What are the unique issues you think a PhD supervisor needs to understand when working with students who have disability? Coming from an advocacy background, my role has always been to work from a strengths based perspective. I see that Annmaree has as much to learn from me, as I from her. The disability is just one additional layer of the relationship and I have learnt to respect the space it occupies whilst not focussing entirely on its inclusion.
Annmaree is an incredible advocate for herself and for others that will come after her, so I see my role as a facilitator and cheerleader of the change she is creating. I do this by asking her what she needs from me, not just assuming that each week’s needs are the same. Our relationship has also forced me to see the university space through her eyes – choosing locations for meetings that are accessible, where the light is appropriate, communicating via text and offering to come to her rather than vice versa.
What has been most helpful to you in supervision as a new PhD supervisor? The biggest learning curve for me has not been related to Annmaree’s disability but my own lens about what is required in the supervision space. Having supervised students in the honours and masters stream before, and combining that experience with my own relationship with PhD supervisors, has been helpful in working with Annmaree. I have to be careful not to associate my own experiences, as being ones that she will also experience.
Providing Annmaree with the space to push back, to say no, to tell me what is working and what isn’t is a reminder that this is her race. My job is to be on the sidelines and to step on the field at different times when she needs me.
What would you suggest to others when choosing a supervisor or beginning working with one? Understand that the supervisory relationship exists in the liminal space between the supervisor’s expertise and the student’s picture as to what they want from their research. Some days there will be synchronicity other days you need to pull back and let people work through it themselves.
In terms of Annmaree’s needs, I’ve also identified that relationship building has also been enhanced through connecting with others on her team. Her primary supervisor, her accessibility assistants and her journal club (who all take turns reading and reflecting on the literature as she prepared for confirmation of candidature) are part of fabric of her research. I’m also heartened by the fact that we can have laugh, explore higher order concepts, plan world domination and somewhat clumsily navigate our way through PhD life. It’s a learning experience for us both.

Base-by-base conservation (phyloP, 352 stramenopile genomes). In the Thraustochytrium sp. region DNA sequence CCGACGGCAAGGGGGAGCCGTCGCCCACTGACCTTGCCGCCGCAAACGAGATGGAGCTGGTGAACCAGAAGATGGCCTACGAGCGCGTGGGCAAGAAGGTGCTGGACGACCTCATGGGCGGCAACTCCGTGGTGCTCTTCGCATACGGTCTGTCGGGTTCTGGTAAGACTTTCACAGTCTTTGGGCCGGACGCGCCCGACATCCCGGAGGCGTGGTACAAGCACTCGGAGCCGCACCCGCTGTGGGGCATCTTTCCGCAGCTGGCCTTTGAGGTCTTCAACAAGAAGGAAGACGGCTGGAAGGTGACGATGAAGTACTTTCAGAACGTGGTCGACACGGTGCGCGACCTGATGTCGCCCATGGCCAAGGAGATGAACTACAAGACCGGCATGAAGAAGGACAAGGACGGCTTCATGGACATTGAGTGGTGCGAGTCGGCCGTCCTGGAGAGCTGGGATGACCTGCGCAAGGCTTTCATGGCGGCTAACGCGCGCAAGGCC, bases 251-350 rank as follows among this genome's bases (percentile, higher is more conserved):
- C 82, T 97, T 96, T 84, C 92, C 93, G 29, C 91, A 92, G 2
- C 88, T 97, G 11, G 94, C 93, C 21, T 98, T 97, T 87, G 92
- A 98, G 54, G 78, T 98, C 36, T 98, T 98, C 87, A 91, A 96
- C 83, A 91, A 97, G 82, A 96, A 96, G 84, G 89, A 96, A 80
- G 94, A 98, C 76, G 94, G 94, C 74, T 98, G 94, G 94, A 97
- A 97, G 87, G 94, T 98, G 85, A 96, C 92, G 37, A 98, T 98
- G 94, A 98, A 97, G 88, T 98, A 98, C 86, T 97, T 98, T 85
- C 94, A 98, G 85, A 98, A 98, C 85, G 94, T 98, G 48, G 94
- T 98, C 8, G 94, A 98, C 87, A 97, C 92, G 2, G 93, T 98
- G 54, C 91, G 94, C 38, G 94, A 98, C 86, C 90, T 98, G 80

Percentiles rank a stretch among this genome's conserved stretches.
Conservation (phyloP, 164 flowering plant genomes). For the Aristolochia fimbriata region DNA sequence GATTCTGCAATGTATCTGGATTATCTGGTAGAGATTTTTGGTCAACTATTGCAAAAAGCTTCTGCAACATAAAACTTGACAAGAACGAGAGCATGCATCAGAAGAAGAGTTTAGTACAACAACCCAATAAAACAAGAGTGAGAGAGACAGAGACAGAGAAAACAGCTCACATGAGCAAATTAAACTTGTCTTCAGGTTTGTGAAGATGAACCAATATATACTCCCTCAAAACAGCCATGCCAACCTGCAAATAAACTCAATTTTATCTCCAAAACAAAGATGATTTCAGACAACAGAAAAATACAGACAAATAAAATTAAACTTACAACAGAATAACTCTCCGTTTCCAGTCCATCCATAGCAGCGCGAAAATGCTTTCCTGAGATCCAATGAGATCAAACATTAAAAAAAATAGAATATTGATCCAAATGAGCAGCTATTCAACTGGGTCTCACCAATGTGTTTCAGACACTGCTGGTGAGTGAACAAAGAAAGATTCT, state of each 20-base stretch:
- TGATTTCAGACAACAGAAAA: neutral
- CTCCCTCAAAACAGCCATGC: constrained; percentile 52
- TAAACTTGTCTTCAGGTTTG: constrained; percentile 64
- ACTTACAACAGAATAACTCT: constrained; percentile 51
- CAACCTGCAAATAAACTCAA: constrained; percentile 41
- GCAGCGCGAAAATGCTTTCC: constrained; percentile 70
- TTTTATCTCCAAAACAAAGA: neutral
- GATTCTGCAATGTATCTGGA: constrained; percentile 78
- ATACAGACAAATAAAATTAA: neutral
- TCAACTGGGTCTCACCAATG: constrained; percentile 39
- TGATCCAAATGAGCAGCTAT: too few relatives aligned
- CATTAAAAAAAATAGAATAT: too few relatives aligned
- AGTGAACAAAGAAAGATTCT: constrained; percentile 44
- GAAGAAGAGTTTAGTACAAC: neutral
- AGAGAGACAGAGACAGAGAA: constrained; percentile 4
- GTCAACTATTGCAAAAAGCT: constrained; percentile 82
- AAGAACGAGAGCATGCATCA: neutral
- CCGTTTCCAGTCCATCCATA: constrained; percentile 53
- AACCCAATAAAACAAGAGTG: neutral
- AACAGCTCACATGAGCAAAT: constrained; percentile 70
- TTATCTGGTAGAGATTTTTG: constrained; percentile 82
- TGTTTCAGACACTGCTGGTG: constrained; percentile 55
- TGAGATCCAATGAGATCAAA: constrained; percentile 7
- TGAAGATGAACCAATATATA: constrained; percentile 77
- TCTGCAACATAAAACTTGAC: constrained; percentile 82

Some sites that might help include: https://phdisabled.wordpress.com/ and https://www.findaphd.com/advice/doing/phd-with-disability.aspx
AUTHOR BIOGRAPHIES AND CONTACT DETAILS
Annmaree Watharow is a former general practitioner with special interests in mental health and complex case management. The experiences of some of her patients in the health care system have led her to believe it can and should be done better, hence the late in life PhD project . She likes her tea in an antique china cup and saucer, and is very partial to trips to Paris. She can be contacted at Annmaree.T.Watharow@student.uts.edu.au
Sarah Wayland is a qualitative research methodologist with an interest in vulnerable and marginalised populations. Alongside her early career academic post she also works as a health writer and clinical supervisor supporting people working in the trauma field. She is passionate about the narratives of people’s lives and is happiest with her nose in a book and a big pot of tea by her side. She can be contacted at firstname.lastname@example.org
Images: One is the post authors; the second is trees in sunlight